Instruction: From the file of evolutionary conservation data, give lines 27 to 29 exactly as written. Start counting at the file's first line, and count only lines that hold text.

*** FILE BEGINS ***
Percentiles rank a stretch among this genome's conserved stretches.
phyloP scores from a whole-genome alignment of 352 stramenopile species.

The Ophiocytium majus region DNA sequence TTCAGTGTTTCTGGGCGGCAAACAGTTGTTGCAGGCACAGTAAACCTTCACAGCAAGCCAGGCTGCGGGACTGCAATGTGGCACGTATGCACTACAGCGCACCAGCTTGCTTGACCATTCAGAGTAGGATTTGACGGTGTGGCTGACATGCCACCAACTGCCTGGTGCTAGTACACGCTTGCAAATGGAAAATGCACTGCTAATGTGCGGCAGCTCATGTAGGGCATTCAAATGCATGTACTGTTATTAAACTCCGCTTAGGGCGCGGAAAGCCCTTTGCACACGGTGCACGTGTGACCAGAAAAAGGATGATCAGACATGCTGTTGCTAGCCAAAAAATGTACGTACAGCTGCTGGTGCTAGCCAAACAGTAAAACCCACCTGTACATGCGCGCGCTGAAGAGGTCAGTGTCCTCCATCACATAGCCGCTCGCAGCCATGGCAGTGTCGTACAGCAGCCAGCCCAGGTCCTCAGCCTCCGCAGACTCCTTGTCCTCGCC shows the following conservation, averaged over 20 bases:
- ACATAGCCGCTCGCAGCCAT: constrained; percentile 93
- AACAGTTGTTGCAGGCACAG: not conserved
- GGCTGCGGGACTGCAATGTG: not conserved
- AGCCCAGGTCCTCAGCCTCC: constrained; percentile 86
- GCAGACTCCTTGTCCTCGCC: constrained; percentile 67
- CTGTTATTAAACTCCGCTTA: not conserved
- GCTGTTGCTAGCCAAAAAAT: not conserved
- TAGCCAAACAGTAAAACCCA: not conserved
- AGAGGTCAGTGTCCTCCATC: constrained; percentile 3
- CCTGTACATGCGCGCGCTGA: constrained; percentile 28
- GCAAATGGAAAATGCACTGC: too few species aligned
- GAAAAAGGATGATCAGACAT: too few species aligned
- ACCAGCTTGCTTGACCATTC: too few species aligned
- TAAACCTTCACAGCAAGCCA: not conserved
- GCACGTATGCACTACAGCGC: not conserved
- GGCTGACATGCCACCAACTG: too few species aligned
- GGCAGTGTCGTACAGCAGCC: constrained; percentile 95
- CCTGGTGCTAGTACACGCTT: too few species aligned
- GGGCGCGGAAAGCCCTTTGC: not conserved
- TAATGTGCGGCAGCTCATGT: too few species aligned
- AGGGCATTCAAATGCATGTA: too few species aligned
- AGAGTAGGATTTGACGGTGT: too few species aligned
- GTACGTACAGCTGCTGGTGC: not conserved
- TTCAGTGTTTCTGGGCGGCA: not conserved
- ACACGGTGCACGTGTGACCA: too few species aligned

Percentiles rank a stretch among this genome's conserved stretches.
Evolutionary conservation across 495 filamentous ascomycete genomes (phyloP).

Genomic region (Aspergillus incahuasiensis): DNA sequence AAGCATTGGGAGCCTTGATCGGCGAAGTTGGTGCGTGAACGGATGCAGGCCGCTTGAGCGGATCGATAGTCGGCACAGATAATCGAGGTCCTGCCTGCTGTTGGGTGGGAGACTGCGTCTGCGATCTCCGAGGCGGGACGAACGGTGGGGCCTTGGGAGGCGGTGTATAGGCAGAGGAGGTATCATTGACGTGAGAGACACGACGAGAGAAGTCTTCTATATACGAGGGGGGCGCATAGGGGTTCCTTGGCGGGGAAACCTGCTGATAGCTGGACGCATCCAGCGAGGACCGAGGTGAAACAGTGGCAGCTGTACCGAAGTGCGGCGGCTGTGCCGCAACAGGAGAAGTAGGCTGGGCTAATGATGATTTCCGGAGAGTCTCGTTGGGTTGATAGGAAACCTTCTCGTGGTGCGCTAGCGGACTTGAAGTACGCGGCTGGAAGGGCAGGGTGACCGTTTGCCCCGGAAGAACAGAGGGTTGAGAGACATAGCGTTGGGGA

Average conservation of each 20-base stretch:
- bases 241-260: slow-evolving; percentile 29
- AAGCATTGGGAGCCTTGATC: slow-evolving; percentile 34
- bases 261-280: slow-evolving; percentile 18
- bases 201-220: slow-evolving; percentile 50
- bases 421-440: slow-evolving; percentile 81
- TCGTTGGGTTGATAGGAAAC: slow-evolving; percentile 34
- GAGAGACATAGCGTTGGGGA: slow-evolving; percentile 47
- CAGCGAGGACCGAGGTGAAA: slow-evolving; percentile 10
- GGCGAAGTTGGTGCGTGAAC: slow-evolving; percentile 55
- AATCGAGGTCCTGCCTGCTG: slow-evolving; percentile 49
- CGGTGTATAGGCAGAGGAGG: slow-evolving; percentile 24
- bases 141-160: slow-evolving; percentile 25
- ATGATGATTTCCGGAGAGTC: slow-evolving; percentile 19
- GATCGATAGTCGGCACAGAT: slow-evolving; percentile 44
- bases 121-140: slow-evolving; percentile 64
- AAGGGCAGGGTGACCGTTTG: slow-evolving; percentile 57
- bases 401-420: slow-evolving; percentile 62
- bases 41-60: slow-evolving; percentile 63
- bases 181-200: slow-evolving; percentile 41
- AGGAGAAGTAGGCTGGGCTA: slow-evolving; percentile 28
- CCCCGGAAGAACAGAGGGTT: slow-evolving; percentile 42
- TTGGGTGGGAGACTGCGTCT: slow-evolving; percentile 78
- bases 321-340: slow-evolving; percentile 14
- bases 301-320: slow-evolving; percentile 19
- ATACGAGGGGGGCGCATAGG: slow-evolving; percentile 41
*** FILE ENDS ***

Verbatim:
- TTCAGTGTTTCTGGGCGGCA: not conserved
- ACACGGTGCACGTGTGACCA: too few species aligned

Percentiles rank a stretch among this genome's conserved stretches.